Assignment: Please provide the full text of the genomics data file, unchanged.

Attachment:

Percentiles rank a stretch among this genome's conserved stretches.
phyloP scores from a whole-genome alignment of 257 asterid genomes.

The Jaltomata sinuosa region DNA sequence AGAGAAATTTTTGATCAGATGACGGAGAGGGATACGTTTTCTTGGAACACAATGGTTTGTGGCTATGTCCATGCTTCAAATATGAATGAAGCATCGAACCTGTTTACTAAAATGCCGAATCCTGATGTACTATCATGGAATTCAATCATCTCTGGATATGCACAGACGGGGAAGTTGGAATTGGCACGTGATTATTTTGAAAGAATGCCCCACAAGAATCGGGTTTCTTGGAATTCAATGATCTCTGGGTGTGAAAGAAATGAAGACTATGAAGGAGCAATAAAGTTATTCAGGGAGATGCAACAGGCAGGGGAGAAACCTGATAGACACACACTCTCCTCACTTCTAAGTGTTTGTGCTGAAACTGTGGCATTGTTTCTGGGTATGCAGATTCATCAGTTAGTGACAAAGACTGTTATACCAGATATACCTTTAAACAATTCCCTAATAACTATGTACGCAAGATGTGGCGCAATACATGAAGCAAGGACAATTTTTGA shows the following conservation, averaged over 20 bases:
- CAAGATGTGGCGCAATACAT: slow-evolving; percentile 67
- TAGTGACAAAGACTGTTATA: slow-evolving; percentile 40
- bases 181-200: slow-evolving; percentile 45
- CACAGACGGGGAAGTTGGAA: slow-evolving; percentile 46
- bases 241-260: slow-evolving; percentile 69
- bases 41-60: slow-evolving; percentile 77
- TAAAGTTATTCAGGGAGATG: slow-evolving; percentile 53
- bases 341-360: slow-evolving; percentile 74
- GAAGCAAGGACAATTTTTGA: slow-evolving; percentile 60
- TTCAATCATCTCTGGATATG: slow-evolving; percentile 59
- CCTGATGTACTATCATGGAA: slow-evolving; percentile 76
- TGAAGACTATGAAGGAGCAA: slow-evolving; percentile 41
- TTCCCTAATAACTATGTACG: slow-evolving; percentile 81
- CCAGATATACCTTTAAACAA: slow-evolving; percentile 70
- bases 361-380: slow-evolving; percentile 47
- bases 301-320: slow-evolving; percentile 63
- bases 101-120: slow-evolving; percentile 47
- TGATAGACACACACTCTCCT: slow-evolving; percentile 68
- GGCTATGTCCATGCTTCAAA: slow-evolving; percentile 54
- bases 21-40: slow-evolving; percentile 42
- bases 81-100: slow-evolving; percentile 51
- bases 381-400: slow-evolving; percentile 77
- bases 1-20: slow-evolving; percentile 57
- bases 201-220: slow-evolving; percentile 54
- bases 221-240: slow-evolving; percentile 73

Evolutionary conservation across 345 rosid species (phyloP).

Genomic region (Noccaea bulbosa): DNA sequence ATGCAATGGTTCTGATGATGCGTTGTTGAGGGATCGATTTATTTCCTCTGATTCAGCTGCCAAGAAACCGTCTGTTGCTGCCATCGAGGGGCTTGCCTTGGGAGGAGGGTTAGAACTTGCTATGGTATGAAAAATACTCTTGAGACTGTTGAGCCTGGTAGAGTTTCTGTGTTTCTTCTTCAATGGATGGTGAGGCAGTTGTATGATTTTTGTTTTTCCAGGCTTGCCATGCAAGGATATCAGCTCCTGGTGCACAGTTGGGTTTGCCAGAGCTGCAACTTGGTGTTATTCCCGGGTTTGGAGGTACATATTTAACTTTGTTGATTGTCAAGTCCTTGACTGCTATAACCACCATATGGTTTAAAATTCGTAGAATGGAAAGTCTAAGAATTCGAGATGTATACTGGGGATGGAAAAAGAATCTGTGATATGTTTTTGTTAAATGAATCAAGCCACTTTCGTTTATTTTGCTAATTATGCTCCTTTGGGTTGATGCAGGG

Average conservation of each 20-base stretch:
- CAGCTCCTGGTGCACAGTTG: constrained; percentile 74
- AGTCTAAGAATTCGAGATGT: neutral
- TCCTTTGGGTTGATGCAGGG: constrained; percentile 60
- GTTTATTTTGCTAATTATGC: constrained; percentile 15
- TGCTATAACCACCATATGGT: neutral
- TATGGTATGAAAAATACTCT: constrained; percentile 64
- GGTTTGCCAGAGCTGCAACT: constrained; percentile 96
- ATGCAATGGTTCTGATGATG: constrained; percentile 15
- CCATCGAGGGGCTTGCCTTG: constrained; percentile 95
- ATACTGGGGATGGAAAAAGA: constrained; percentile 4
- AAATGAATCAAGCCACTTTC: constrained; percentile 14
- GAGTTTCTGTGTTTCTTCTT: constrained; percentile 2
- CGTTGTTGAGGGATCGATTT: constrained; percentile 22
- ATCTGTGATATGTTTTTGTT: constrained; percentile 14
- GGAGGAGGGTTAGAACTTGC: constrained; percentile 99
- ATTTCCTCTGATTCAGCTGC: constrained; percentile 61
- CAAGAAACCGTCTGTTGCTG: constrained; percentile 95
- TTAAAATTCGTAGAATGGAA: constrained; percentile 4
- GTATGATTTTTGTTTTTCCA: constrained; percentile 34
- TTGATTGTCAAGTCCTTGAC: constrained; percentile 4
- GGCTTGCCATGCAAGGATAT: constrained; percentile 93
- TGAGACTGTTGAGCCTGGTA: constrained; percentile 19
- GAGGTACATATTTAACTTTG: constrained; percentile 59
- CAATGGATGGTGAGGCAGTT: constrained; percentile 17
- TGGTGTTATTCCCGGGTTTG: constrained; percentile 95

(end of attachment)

Percentiles rank a stretch among this genome's conserved stretches.
phyloP scores from a whole-genome alignment of 257 asterid genomes.

The Jaltomata sinuosa region DNA sequence AGAGAAATTTTTGATCAGATGACGGAGAGGGATACGTTTTCTTGGAACACAATGGTTTGTGGCTATGTCCATGCTTCAAATATGAATGAAGCATCGAACCTGTTTACTAAAATGCCGAATCCTGATGTACTATCATGGAATTCAATCATCTCTGGATATGCACAGACGGGGAAGTTGGAATTGGCACGTGATTATTTTGAAAGAATGCCCCACAAGAATCGGGTTTCTTGGAATTCAATGATCTCTGGGTGTGAAAGAAATGAAGACTATGAAGGAGCAATAAAGTTATTCAGGGAGATGCAACAGGCAGGGGAGAAACCTGATAGACACACACTCTCCTCACTTCTAAGTGTTTGTGCTGAAACTGTGGCATTGTTTCTGGGTATGCAGATTCATCAGTTAGTGACAAAGACTGTTATACCAGATATACCTTTAAACAATTCCCTAATAACTATGTACGCAAGATGTGGCGCAATACATGAAGCAAGGACAATTTTTGA shows the following conservation, averaged over 20 bases:
- CAAGATGTGGCGCAATACAT: slow-evolving; percentile 67
- TAGTGACAAAGACTGTTATA: slow-evolving; percentile 40
- bases 181-200: slow-evolving; percentile 45
- CACAGACGGGGAAGTTGGAA: slow-evolving; percentile 46
- bases 241-260: slow-evolving; percentile 69
- bases 41-60: slow-evolving; percentile 77
- TAAAGTTATTCAGGGAGATG: slow-evolving; percentile 53
- bases 341-360: slow-evolving; percentile 74
- GAAGCAAGGACAATTTTTGA: slow-evolving; percentile 60
- TTCAATCATCTCTGGATATG: slow-evolving; percentile 59
- CCTGATGTACTATCATGGAA: slow-evolving; percentile 76
- TGAAGACTATGAAGGAGCAA: slow-evolving; percentile 41
- TTCCCTAATAACTATGTACG: slow-evolving; percentile 81
- CCAGATATACCTTTAAACAA: slow-evolving; percentile 70
- bases 361-380: slow-evolving; percentile 47
- bases 301-320: slow-evolving; percentile 63
- bases 101-120: slow-evolving; percentile 47
- TGATAGACACACACTCTCCT: slow-evolving; percentile 68
- GGCTATGTCCATGCTTCAAA: slow-evolving; percentile 54
- bases 21-40: slow-evolving; percentile 42
- bases 81-100: slow-evolving; percentile 51
- bases 381-400: slow-evolving; percentile 77
- bases 1-20: slow-evolving; percentile 57
- bases 201-220: slow-evolving; percentile 54
- bases 221-240: slow-evolving; percentile 73

Evolutionary conservation across 345 rosid species (phyloP).

Genomic region (Noccaea bulbosa): DNA sequence ATGCAATGGTTCTGATGATGCGTTGTTGAGGGATCGATTTATTTCCTCTGATTCAGCTGCCAAGAAACCGTCTGTTGCTGCCATCGAGGGGCTTGCCTTGGGAGGAGGGTTAGAACTTGCTATGGTATGAAAAATACTCTTGAGACTGTTGAGCCTGGTAGAGTTTCTGTGTTTCTTCTTCAATGGATGGTGAGGCAGTTGTATGATTTTTGTTTTTCCAGGCTTGCCATGCAAGGATATCAGCTCCTGGTGCACAGTTGGGTTTGCCAGAGCTGCAACTTGGTGTTATTCCCGGGTTTGGAGGTACATATTTAACTTTGTTGATTGTCAAGTCCTTGACTGCTATAACCACCATATGGTTTAAAATTCGTAGAATGGAAAGTCTAAGAATTCGAGATGTATACTGGGGATGGAAAAAGAATCTGTGATATGTTTTTGTTAAATGAATCAAGCCACTTTCGTTTATTTTGCTAATTATGCTCCTTTGGGTTGATGCAGGG

Average conservation of each 20-base stretch:
- CAGCTCCTGGTGCACAGTTG: constrained; percentile 74
- AGTCTAAGAATTCGAGATGT: neutral
- TCCTTTGGGTTGATGCAGGG: constrained; percentile 60
- GTTTATTTTGCTAATTATGC: constrained; percentile 15
- TGCTATAACCACCATATGGT: neutral
- TATGGTATGAAAAATACTCT: constrained; percentile 64
- GGTTTGCCAGAGCTGCAACT: constrained; percentile 96
- ATGCAATGGTTCTGATGATG: constrained; percentile 15
- CCATCGAGGGGCTTGCCTTG: constrained; percentile 95
- ATACTGGGGATGGAAAAAGA: constrained; percentile 4
- AAATGAATCAAGCCACTTTC: constrained; percentile 14
- GAGTTTCTGTGTTTCTTCTT: constrained; percentile 2
- CGTTGTTGAGGGATCGATTT: constrained; percentile 22
- ATCTGTGATATGTTTTTGTT: constrained; percentile 14
- GGAGGAGGGTTAGAACTTGC: constrained; percentile 99
- ATTTCCTCTGATTCAGCTGC: constrained; percentile 61
- CAAGAAACCGTCTGTTGCTG: constrained; percentile 95
- TTAAAATTCGTAGAATGGAA: constrained; percentile 4
- GTATGATTTTTGTTTTTCCA: constrained; percentile 34
- TTGATTGTCAAGTCCTTGAC: constrained; percentile 4
- GGCTTGCCATGCAAGGATAT: constrained; percentile 93
- TGAGACTGTTGAGCCTGGTA: constrained; percentile 19
- GAGGTACATATTTAACTTTG: constrained; percentile 59
- CAATGGATGGTGAGGCAGTT: constrained; percentile 17
- TGGTGTTATTCCCGGGTTTG: constrained; percentile 95